Hawaii Taxpayers, Tax Practitioners Encouraged to File Tax Returns Electronically

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The State Department of Taxation is encouraging do-it-yourself tax filers and taxpayers
who use tax practitioners to electronically file (e-file) their tax returns.

E-filing delivers greater accuracy,
requires less paperwork, provides electronic verification of filing, and generally results in faster refunds.


Taxpayers and tax practitioners can utilize the many avenues
of electronic filing offered by the Department of Taxation.

E-filing allows the State to
save on the cost of manually processing paper returns, requiring fewer seasonal hires during the tax
season, which saves the taxpayers money. E-filers also save on the cost and hassle of mailing their
returns, and they generally get their refunds faster.

Another benefit to taxpayers is the reduced error-rate on e-filed returns, which minimizes processing time
and delays. Most e-filers get their refund in about two to three weeks compared to four to six weeks for
those who file paper returns by mail.

In addition, the Department of Taxation will direct deposit refunds into a taxpayer-designated account,
further speeding receipt of the refund and eliminating any paper or a trip to the bank.

The Department takes taxpayers’ security and privacy very seriously and our website has numerous
security features to safeguard taxpayer information.

For example, to protect confidentiality, the e-filing
system does not allow the taxpayer to store any confidential information on his/her hard drive in the event
an unauthorized person gains access to the computer. In addition, account information is not saved as
part of the registration profile so information must be re-entered each time a tax payment is made.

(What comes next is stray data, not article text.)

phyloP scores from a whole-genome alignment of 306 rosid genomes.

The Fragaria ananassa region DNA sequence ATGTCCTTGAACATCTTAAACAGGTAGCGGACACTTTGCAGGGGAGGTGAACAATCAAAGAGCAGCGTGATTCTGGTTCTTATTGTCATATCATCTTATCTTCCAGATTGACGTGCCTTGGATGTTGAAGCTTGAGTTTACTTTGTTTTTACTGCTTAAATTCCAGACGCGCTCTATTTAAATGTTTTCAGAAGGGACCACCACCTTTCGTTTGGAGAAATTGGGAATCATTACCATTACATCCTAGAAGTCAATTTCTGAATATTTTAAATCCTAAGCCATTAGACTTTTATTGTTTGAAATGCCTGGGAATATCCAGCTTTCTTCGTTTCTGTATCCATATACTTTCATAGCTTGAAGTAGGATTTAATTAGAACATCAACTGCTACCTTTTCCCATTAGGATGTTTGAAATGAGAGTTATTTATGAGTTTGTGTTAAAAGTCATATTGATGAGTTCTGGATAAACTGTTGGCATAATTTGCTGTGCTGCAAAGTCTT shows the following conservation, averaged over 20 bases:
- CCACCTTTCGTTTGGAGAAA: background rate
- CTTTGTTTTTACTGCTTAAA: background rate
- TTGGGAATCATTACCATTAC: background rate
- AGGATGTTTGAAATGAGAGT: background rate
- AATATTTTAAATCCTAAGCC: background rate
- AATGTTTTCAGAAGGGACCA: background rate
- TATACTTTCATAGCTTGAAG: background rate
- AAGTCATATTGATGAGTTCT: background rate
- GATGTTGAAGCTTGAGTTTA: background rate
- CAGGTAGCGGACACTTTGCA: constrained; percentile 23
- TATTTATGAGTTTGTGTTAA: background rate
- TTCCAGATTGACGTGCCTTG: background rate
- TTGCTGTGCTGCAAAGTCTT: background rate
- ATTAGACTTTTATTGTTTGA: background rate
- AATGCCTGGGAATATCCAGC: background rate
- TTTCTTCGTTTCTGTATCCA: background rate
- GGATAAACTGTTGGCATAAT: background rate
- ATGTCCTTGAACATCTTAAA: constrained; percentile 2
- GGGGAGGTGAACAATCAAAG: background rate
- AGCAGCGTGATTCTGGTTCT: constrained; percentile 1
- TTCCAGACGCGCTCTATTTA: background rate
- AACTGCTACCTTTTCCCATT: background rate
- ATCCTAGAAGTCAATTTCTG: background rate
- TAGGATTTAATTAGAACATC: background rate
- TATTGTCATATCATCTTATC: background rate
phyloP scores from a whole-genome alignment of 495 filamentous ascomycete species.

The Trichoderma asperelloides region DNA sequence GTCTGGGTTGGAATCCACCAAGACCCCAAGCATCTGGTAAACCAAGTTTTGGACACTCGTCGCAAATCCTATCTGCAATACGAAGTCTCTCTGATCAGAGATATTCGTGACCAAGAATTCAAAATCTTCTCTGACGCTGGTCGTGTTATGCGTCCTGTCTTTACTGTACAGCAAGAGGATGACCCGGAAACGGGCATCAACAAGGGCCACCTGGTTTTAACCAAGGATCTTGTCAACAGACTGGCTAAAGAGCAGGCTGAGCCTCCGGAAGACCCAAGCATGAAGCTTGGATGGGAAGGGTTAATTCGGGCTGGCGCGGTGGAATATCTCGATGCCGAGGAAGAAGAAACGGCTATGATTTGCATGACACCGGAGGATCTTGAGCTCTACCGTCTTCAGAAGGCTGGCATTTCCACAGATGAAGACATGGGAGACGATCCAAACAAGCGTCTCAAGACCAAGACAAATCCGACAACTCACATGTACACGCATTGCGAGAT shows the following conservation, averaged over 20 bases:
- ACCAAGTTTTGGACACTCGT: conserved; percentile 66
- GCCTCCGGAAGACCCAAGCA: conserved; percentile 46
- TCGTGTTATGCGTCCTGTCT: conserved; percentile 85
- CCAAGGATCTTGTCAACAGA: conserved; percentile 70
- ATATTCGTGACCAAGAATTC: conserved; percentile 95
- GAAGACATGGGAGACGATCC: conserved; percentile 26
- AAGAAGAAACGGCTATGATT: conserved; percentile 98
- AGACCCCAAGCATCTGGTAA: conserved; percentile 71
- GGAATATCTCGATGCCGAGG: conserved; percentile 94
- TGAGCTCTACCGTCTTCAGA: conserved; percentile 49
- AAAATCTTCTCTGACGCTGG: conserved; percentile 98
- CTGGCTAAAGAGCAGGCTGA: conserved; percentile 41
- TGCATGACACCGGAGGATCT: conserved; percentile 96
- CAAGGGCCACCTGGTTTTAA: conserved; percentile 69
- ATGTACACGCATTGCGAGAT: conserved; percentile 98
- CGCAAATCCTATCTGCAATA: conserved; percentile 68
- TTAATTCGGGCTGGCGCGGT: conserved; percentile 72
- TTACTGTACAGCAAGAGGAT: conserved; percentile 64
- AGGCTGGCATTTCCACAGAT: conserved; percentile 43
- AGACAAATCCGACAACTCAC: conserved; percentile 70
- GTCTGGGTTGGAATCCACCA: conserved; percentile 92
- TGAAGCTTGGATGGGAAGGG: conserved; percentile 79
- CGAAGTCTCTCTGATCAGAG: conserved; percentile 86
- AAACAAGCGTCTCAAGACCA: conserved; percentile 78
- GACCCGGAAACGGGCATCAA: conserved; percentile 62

these safeguards, taxpayers can feel safe and secure as they file and pay their returns electronically.

E-filing delivers greater accuracy with less paperwork and provides verification of returns filed with faster refunds.

”How do you e-file?”

You may file your N-11, Hawaii Resident Income tax return or the N-15, Hawaii Part-year or Nonresident
return through the Joint Federal/State E-filing (JELF) program. Check the Department of Taxation’s
website for a list of approved vendors who offer JELF at: https://www.state.hi.us/tax/b2_3vendors.htm

There is a fee involved, so be sure to check with the vendor your select for details.

You may also file your N-13, Resident Income Return-Short Form, on our web site for free.

Just go to
https://www.ehawaiigov.org/efile/ and create an account. As soon as you are done you can file your N-13

If you use this option, be sure to have completed a paper N-13 before you file, as our website will
not do any computations for you. You may even make a payment for any taxes due on-line for a nominal
transaction fee.

”Can businesses e-file?”

You can e-file your general excise/use tax, transient accommodations, and employer’s withholding tax
returns, with no charge. Go to: https://www.ehawaiigov.org/efile/. You may even pay your business taxes
using Electronic Funds Transfer (“EFT”). To use EFT, complete Form EFT-1, (available on our website
at: https://www.ehawaiigov.org/efile/), mail it in and the Department will mail you the information you need
to get started. You may also pay on-line using an electronic check or credit card.

”Are there any costs or fees to e-file?”

If you make a payment on-line, there is a nominal fee of $2.50 for each transaction. Payments can be
made using an electronic check or credit card, but credit card companies will charge an additional fee for
using a credit card. This charge is the responsibility of the taxpayers. Anyone making a payment on-line
should carefully check the total tax and fees being assessed before authorizing payment.

”What do you do if you have any questions about e-filing?”

For more information about e-filing, call the Department’s Taxpayer Service Branch at (808) 587-4242 or
toll-free at 1-800-222-3229. You may also contact us via e-mail at mailto:taxpayer.services@hawaii.gov

”’Kurt Kawafuchi is the director of the Hawaii state Department of Taxation.”’